Ideally, HCHs should facilitate whole-person care (WPC) as foundational to general practice.9 A previous systematic review conducted by this research team found that WPC considers multiple dimensions of the person in an integrated way, values the therapeutic relationship, recognises patients’ individual personhood, acknowledges doctors’ humanity, views health as more than absence of disease and employs a range of treatment modalities (Figure 1).10 Subsequently, the researchers studied how Australian GPs understand WPC, perceived facilitators and barriers to WPC, and how GPs anticipate the government’s HCHs will affect the provision of WPC. This article reports findings for the latter aim and provides unsolicited broader perspectives on the HCH trial.


AJGP Research Thomas HCH and WPC figure 1

Figure 1. The elements of whole-person care, and its relationship to biopsychosocial and holistic care.10 Themes placed on circles’ boundaries are features of both terms, but more prominent in the term represented by the outer circle.



Methods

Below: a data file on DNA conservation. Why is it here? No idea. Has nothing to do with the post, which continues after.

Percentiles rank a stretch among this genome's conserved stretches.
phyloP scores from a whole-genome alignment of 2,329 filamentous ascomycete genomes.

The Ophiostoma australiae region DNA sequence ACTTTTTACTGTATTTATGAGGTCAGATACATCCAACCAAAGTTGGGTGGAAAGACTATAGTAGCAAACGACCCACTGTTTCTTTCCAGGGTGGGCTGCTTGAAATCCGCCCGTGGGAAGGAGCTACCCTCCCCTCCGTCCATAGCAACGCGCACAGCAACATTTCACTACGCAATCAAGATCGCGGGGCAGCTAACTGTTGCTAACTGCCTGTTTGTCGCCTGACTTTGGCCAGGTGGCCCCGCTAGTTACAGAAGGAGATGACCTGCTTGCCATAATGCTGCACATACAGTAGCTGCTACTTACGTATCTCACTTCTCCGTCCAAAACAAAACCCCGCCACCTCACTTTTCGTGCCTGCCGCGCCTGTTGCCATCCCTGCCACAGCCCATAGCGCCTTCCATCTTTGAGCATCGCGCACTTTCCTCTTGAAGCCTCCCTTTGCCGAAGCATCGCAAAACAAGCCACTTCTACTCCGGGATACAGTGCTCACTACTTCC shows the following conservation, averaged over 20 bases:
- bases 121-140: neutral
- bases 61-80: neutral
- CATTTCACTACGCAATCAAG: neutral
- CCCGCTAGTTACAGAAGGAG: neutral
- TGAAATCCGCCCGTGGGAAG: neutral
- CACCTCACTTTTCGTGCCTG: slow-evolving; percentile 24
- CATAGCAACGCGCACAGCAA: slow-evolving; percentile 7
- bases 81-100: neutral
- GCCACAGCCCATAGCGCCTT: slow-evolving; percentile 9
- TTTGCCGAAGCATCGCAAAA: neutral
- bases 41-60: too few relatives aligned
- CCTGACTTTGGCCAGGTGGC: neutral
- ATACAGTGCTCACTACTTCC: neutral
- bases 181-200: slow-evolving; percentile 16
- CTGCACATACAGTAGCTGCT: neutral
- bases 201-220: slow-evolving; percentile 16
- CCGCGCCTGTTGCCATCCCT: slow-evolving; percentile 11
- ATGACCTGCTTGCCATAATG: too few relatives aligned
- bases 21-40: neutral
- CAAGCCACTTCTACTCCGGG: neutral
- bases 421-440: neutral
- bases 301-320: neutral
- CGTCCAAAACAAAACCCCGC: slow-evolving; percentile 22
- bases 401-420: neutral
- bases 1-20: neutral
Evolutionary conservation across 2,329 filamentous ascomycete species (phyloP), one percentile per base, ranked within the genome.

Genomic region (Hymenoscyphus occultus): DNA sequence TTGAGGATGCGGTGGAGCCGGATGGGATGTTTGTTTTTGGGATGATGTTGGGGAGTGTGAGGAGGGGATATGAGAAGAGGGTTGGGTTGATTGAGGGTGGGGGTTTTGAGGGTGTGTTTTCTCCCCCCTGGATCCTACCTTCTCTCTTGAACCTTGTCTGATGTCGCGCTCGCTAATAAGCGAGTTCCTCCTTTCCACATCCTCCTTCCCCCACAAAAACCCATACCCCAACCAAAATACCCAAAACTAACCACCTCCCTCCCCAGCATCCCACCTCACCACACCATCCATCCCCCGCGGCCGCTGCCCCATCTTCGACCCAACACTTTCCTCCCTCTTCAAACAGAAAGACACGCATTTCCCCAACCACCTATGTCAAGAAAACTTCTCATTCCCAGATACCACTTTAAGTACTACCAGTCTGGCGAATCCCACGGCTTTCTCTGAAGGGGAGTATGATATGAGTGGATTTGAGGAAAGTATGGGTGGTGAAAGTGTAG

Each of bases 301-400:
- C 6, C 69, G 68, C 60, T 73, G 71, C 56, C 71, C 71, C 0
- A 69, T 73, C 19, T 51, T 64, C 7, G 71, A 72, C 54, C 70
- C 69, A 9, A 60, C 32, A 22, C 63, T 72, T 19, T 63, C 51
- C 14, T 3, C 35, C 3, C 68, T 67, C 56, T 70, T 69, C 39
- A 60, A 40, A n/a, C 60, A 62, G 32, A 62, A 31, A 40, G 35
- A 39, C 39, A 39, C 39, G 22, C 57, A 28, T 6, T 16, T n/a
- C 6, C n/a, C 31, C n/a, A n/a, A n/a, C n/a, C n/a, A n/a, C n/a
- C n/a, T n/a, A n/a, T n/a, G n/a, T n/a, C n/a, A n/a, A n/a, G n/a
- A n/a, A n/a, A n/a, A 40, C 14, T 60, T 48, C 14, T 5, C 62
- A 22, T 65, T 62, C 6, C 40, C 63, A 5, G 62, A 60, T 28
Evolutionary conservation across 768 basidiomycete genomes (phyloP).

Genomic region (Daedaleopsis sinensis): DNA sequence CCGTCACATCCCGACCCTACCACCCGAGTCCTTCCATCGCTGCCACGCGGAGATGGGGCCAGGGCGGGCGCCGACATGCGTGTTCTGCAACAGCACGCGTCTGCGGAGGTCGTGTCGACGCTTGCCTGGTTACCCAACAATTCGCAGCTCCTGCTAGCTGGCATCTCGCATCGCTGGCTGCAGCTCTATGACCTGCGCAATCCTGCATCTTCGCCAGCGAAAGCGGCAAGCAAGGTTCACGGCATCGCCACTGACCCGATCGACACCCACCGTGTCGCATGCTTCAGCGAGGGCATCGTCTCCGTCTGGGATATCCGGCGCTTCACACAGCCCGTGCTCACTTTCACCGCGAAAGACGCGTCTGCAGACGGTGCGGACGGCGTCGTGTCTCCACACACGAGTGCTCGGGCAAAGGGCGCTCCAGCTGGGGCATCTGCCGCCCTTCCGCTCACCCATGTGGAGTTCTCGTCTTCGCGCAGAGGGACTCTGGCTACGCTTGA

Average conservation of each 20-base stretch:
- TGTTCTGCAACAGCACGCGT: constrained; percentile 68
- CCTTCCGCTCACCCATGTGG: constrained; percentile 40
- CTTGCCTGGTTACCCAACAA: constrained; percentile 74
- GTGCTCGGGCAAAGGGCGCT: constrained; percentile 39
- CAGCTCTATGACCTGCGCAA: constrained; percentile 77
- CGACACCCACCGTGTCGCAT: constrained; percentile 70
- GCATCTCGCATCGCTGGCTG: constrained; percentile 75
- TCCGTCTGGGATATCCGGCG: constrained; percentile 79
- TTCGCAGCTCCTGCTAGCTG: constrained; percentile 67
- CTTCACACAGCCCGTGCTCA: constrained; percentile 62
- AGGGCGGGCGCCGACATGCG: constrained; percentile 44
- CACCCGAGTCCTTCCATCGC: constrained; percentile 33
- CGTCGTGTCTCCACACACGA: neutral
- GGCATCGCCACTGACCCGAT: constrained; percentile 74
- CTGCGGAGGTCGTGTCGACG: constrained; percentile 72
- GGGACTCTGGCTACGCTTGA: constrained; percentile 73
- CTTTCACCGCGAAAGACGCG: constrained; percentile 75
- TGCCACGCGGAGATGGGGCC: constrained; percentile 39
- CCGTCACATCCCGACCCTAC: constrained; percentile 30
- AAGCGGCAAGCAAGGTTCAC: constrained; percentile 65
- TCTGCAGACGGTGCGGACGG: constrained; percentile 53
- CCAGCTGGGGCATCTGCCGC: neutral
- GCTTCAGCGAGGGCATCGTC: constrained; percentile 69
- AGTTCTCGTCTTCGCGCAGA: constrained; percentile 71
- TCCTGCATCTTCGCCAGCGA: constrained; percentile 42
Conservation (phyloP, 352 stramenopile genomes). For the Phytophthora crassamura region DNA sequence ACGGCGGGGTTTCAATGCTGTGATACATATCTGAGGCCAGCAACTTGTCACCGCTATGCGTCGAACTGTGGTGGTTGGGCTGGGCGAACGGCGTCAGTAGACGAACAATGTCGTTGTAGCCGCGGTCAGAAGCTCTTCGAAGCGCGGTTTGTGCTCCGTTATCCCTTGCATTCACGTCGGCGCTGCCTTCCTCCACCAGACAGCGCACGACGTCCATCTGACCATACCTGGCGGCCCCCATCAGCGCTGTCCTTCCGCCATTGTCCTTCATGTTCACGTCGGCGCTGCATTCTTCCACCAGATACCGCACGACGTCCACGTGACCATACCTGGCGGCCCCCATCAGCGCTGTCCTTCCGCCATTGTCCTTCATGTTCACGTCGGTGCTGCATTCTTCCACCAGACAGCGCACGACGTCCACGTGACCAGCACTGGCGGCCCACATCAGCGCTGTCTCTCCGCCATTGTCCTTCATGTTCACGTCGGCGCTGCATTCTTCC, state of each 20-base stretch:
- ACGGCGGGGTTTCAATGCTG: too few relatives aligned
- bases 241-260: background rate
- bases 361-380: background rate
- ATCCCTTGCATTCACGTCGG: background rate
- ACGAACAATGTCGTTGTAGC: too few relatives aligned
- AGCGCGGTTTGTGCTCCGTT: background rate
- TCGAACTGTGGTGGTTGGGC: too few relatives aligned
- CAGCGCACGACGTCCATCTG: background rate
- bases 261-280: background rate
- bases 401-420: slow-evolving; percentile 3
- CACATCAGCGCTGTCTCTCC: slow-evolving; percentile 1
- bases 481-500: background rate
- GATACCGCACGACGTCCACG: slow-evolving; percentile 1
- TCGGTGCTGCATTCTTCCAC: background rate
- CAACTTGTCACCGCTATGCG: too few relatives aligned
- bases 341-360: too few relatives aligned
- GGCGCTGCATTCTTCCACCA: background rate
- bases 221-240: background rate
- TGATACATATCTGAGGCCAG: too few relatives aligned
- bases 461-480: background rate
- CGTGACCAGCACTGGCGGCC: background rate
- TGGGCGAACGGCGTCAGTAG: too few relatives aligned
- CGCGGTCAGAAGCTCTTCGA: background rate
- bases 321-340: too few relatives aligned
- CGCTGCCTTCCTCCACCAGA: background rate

Researcher expertise comprised general practice, palliative care and ethics. Qualitative methodology allowed rich exploration of GPs’ views. Recruited participants were GPs and general practice registrars practising in Australia. Practices were selected from the government’s register of HCHs participants across all participating Australian states and territories. The researchers then approached Primary Health Networks to advertise the study, and used personal, educational and The University of Queensland’s teaching networks to recruit GPs not involved in HCHs, employed snowball sampling, and purposively recruited for demographic breadth. Participants completed a demographic questionnaire and one 20–45-minute semi-structured interview, conducted by HT, investigating their understanding of WPC, its facilitators and barriers, and expected impact of HCHs on the provision of WPC. The interview schedule was piloted and then modified inductively throughout data collection. Twenty interviews, including 18 by telephone, were conducted between May and November 2018. Theoretical saturation was reached concerning HCHs’ anticipated impact on WPC. Interviews were recorded and transcribed by professionals. The researchers analysed data concerning HCHs using thematic analysis.11 Two researchers (HT and either GM or MB) independently performed initial coding. Themes were developed with discussion and consensus between the researchers. NVivo 11 software (QSR International) assisted analysis.